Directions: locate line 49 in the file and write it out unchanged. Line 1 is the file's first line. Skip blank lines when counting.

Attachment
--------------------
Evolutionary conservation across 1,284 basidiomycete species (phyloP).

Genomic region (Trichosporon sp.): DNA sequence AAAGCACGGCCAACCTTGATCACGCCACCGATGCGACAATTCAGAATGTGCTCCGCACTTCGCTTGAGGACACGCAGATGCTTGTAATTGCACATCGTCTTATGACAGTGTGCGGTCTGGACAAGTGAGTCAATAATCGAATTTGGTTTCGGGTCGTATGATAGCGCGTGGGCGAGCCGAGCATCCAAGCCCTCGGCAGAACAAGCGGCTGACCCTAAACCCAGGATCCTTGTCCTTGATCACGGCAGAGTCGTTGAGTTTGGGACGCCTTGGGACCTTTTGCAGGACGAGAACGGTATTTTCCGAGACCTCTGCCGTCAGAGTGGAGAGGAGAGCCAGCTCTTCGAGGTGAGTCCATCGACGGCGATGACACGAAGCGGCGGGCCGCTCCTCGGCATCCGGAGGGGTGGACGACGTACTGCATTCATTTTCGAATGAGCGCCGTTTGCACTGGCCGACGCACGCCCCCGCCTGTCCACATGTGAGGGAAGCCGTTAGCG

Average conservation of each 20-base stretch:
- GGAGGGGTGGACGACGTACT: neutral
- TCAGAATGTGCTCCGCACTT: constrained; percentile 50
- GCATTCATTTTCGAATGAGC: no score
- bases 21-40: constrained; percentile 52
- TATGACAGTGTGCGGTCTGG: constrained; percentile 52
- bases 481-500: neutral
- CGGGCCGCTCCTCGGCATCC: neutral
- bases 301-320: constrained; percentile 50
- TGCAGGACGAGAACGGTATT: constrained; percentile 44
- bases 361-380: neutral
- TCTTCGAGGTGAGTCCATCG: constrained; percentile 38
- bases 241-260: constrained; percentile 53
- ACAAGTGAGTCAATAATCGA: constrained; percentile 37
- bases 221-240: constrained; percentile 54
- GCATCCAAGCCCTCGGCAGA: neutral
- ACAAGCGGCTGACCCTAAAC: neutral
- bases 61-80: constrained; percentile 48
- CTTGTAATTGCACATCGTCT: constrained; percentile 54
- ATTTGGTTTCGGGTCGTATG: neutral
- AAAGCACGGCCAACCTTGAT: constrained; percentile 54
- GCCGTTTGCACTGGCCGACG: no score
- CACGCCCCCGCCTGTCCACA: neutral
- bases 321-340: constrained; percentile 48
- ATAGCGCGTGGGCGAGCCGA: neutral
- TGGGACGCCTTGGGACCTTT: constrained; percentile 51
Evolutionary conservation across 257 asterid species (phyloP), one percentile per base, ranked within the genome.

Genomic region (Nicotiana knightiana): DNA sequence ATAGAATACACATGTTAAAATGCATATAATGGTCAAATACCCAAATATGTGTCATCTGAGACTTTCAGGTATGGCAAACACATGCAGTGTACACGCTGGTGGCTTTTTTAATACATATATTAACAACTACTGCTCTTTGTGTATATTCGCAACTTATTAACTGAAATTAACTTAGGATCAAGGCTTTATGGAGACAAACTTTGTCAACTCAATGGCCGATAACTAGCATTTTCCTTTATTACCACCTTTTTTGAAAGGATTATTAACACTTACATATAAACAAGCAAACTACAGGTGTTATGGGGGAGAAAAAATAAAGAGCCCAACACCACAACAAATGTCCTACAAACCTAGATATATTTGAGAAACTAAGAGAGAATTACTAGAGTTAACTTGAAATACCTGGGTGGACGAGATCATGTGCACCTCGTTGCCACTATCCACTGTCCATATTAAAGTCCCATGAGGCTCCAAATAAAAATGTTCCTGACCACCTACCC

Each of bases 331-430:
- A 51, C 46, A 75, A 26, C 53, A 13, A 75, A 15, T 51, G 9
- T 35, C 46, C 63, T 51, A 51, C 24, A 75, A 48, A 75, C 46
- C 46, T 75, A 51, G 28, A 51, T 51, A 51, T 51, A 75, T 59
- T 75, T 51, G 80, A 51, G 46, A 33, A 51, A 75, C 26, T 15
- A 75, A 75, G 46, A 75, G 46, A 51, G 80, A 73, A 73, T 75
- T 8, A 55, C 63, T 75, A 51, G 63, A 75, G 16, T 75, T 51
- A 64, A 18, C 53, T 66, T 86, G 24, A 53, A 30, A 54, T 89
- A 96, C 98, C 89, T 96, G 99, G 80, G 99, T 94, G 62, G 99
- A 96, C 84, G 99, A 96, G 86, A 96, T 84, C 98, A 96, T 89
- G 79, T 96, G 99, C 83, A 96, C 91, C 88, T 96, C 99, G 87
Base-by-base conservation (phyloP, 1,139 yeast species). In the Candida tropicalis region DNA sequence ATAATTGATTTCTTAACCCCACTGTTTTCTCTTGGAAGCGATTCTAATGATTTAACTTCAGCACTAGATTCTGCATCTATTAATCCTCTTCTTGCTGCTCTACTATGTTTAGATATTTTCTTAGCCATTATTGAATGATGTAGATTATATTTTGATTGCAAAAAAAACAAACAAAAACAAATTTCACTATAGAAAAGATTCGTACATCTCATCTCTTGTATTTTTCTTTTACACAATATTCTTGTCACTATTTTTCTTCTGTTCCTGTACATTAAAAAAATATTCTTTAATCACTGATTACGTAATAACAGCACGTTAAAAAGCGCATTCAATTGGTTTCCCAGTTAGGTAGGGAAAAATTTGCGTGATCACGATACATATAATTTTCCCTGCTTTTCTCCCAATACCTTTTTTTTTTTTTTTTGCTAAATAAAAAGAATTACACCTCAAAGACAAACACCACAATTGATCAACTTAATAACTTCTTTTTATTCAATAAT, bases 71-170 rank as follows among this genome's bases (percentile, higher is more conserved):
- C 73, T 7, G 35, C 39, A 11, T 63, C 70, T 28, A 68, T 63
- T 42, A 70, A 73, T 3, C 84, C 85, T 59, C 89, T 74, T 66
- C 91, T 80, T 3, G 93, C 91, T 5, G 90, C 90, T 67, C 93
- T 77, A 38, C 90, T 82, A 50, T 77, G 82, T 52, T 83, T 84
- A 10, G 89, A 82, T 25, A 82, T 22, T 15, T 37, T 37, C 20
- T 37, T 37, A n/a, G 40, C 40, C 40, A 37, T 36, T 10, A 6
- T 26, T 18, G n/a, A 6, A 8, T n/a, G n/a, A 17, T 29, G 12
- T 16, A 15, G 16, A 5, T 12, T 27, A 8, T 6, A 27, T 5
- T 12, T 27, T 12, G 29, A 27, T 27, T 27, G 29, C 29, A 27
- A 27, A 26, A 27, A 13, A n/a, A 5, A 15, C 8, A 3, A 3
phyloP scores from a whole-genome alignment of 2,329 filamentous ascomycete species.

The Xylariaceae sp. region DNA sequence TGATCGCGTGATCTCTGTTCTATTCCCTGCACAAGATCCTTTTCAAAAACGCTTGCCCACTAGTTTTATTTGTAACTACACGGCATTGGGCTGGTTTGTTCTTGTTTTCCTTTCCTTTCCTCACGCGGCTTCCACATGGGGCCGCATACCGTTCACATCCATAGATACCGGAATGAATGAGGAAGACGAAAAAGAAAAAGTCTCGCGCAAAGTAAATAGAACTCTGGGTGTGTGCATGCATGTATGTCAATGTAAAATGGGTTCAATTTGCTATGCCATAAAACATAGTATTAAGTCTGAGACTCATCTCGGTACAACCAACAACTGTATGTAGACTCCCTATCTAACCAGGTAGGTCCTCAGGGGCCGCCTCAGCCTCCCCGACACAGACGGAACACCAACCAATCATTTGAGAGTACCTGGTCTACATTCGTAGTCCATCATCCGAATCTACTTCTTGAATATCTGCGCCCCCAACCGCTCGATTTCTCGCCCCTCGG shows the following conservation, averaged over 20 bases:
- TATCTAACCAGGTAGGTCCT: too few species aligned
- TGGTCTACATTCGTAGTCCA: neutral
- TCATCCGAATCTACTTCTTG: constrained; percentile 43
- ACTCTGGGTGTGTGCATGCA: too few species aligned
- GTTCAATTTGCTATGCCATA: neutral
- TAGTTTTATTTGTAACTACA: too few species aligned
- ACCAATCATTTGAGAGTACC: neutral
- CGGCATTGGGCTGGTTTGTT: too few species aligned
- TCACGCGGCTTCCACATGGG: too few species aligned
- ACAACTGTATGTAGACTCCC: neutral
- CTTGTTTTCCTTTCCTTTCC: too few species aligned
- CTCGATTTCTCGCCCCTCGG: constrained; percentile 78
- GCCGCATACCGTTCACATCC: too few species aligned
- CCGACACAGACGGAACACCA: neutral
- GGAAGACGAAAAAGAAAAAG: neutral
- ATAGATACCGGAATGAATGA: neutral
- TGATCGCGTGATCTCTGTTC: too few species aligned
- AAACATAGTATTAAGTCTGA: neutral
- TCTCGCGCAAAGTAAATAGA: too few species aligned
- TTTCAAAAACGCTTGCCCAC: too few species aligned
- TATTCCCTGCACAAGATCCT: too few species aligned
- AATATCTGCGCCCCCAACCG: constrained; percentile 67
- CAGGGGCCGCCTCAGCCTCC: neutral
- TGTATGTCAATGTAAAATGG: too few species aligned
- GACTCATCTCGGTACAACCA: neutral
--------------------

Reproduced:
- T 26, T 18, G n/a, A 6, A 8, T n/a, G n/a, A 17, T 29, G 12